New York

Duane Michals

School Of Visual Arts

Duane Michals’ photographs demythologize on a double front. First, with their ghostly presences, they undercut the medium’s claim to an objective recording of an external appearance. Next, by making the technical origin of those presences so clear (double exposure, camera motion, superimposition of negatives) they call into question the traditional notions of appearance in the spirit world: surely, he implies, if ghosts are just blurry humans then ghosts as we conceive of them can finally be said not to exist. His conclusions in both cases may not be final, but they do leave his images suspended between two forms of disbelief. Michals creates a Conceptual vacuum. The interest of his work is in his manner of filling it, that is, in the nature of the imagery to which he turns when large questions of spiritual and empirical reality have been solved or at least put to one side. He presents familiar, fashionable personages (Jeanne Moreau, David Hemmings, Christopher Isherwood) and an elegant “world-weary” view of life that show a stylistic rapport with these famous names. In Violent Act (1966), a series of four photographs, the “ghosts” are two naked men blurred by the impact of a physical attack. Another series, The Bogeyman (1972), shows a spooky overcoated figure abducting a little girl. The implied sexual assault is clarified (though not made explicit) in other images of exhausted but beautiful nude women. A notable aspect of Michals’ use of serialized narrative is the dependence of the single image on the preceding frames. Without this dependency the image seems merely fanciful but in the sequential context it takes on logical definition.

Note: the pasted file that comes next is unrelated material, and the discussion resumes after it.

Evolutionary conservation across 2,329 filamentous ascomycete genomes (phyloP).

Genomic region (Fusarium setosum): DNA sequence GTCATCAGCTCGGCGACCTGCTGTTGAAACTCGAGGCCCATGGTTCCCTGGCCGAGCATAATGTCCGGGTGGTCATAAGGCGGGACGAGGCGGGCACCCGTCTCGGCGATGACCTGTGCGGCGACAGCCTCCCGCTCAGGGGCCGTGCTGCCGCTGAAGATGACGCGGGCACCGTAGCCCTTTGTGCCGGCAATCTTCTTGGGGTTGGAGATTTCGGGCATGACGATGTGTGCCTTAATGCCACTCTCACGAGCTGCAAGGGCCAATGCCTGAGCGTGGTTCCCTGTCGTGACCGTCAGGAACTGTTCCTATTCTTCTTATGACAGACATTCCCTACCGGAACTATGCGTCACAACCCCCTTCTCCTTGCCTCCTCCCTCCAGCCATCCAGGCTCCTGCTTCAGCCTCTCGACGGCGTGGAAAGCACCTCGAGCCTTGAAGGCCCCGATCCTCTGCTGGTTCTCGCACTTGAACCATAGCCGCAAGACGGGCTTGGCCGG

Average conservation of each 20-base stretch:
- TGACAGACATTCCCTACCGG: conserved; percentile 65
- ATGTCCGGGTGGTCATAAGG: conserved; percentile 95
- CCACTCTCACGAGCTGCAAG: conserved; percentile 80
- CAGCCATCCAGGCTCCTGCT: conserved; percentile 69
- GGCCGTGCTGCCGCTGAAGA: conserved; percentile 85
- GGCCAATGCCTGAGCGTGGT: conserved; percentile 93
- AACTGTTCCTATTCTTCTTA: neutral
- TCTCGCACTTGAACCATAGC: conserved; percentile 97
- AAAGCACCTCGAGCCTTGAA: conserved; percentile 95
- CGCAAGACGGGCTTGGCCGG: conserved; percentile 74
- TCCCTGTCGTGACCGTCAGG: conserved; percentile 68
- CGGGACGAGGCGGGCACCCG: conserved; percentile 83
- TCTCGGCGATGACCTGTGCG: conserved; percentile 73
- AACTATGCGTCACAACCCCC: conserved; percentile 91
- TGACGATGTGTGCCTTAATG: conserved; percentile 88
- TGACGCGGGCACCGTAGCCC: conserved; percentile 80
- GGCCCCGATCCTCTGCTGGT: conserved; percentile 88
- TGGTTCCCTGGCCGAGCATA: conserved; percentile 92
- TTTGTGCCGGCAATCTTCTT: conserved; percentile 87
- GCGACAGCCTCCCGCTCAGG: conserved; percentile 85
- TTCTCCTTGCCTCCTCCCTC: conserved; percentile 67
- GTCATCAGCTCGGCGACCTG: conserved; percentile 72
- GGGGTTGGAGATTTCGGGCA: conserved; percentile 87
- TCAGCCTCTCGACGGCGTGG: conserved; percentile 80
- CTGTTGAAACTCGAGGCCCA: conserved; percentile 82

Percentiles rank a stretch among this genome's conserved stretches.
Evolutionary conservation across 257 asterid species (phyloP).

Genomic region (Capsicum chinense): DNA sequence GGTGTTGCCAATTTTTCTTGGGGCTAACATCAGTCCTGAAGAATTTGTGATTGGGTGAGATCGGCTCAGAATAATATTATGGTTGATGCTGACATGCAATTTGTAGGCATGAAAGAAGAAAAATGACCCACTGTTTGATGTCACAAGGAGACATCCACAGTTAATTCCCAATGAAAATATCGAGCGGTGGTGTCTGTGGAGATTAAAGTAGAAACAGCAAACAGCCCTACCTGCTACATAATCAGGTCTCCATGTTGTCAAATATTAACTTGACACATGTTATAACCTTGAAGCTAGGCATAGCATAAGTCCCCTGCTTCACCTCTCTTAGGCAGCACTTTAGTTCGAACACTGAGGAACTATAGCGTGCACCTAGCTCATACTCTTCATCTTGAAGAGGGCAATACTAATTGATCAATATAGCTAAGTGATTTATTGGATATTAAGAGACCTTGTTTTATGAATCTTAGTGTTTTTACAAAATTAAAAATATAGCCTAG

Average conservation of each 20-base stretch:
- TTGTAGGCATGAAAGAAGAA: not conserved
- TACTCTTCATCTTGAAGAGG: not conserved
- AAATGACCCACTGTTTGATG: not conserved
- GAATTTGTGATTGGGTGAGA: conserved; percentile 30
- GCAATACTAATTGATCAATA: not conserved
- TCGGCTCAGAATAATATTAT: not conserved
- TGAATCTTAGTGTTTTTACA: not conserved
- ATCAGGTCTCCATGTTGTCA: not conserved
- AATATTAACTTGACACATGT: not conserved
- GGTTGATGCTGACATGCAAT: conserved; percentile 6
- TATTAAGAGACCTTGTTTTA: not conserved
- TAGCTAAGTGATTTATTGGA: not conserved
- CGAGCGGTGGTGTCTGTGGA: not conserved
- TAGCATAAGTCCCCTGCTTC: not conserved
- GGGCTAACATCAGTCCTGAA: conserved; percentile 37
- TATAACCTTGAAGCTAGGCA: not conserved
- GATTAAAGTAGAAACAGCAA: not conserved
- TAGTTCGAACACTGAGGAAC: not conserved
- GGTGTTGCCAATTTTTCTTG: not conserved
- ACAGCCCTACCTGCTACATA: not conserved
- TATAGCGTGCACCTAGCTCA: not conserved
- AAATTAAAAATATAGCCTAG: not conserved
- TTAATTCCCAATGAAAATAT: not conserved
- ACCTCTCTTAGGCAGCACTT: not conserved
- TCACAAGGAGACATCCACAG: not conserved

The Spiritual Portrait of Christopher Isherwood shows his head surrounded by a bleached-out area which stands for a halo, an ironic tribute to the subject’s personal eminence and to the persistence of spiritualizing clichés in defiance of such obvious worldliness as Isherwood’s. In Michals’ art the spiritual world and the world of advanced photographic technology—Magritte’s world in fact—are made to provide the decorative trimmings for an urbanity whose standards of sex, violence, and personal fame are, he suggests, fundamental to everything else.

Carter Ratcliff